PRODID:-// 0.8//EN
            NAME:Mashup Camp IV at Computer History Museum (Wednesday, July 18, 2007) - Upcoming
            ORG;CHARSET=UTF-8:Computer History Museum
            FN;CHARSET=UTF-8:Computer History Museum
            ADR;CHARSET=UTF-8:;;1401 N Shoreline Blvd.;Mountain View;California;94043;

Among the default actions in Operator for hCard is Add to Yahoo! Contacts, which, when invoked for this page, loads the following URL into the browser:


hCalendar (Events)

The hCalendar microformat represents events and is roughly speaking the iCalendar format transformed into a microformat. (See Chapter 15 for a discussion of iCalendar.) The (X)HTML source for the hCalendar microformat is a large fragment that I will not quote here. To find it, you can use Operator or look at the source and find a <div> element that begins with this:

<div id="calendarContainer" class="vcalendar"> <!-- Begin vCalendar -->

and ends lines later with this:

</div> <!-- End vCalendar -->

The pieces of (X)HTML in between contain event data, such as this:

            <abbr class="dtstart" title="20070718T130000">Wednesday, July 18, 2007

and the following:

<abbr class="dtend" title="20070719T140000">

As in the case of hCard, you might wonder why the hCalendar format would use class="vcalendar" and not class="hcalendar". vCalendar was the precursor to iCalendar, a fact that is reflected in the iCalendar standard (which if you look at the iCalendar for the event listed earlier), you have the following structure:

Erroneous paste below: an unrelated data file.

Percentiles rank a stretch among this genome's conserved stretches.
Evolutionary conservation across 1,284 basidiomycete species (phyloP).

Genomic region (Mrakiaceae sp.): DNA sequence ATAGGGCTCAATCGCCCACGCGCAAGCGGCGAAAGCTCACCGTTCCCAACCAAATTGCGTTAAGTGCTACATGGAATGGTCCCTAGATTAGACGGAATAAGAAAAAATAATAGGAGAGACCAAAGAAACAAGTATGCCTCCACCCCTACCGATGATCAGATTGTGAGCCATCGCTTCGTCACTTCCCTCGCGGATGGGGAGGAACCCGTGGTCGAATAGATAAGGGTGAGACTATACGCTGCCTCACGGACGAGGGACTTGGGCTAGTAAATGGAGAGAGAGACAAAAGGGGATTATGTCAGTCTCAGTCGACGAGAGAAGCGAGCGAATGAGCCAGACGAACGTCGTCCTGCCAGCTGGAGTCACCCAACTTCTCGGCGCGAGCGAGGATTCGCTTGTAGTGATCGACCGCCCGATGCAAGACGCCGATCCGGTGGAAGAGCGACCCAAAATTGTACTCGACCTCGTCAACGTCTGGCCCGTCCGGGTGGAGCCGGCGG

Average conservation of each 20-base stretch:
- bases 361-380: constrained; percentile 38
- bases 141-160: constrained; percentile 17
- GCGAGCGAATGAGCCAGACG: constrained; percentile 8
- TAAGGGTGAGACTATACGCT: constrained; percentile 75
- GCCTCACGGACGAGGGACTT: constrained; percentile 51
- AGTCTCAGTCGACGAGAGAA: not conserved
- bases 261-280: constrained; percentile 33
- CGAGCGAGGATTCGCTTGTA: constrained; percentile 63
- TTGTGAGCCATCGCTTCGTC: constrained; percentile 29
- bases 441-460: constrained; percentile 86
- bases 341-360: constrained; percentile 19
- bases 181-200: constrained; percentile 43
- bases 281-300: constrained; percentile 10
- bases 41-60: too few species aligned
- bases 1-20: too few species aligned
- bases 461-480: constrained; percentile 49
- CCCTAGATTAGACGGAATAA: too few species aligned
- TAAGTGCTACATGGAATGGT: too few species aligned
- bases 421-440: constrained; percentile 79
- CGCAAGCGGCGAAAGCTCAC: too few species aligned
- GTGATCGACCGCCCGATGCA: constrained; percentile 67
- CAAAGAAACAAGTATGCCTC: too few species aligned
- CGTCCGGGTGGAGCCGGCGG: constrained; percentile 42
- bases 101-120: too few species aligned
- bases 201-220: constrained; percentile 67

Among the default actions associated with hCalendar are ones to send the event data to Google Calendar, Yahoo! Calendar, and Compare how you moved event data with APIs in Chapter 15 with this approach of extracting microformat data and sending that data to other services via an HTTP GET request.

geo (Locations)

The geo data format represents a geospatial location, specifically a latitude and longitude. The (X)HTML source for the geo instance is as follows:

            <span class="geo" style="display: none">
              <span class="latitude">37.4149</span>,
              <span class="longitude">-122.078</span>

With Operator, you can map this location to Google Maps and Yahoo! Maps, or you can export it as KML.

tag (Tagspaces) supports the tagging of individual events. For instance, among the tags for the example event is mashup. You can find this tag marked up using the tag microformat in the (X)HTML source. For example:

<a href="/tag/mashup/" rel="tag" class="category">mashup</a>

You’ll see from the following discussion that the combination of rel=tag in an <a> element is indicative of a tag microformat and that the last path component of the URL (that is, mashup) is the text of the tag. By default, there are actions in Operator to look this tag up in such web sites as, Flickr,, and YouTube.

[305] See the blog entry announcing9b ( You can download the latest develop version of Operator from

[306] The format called tag in Operator is known as rel-tag on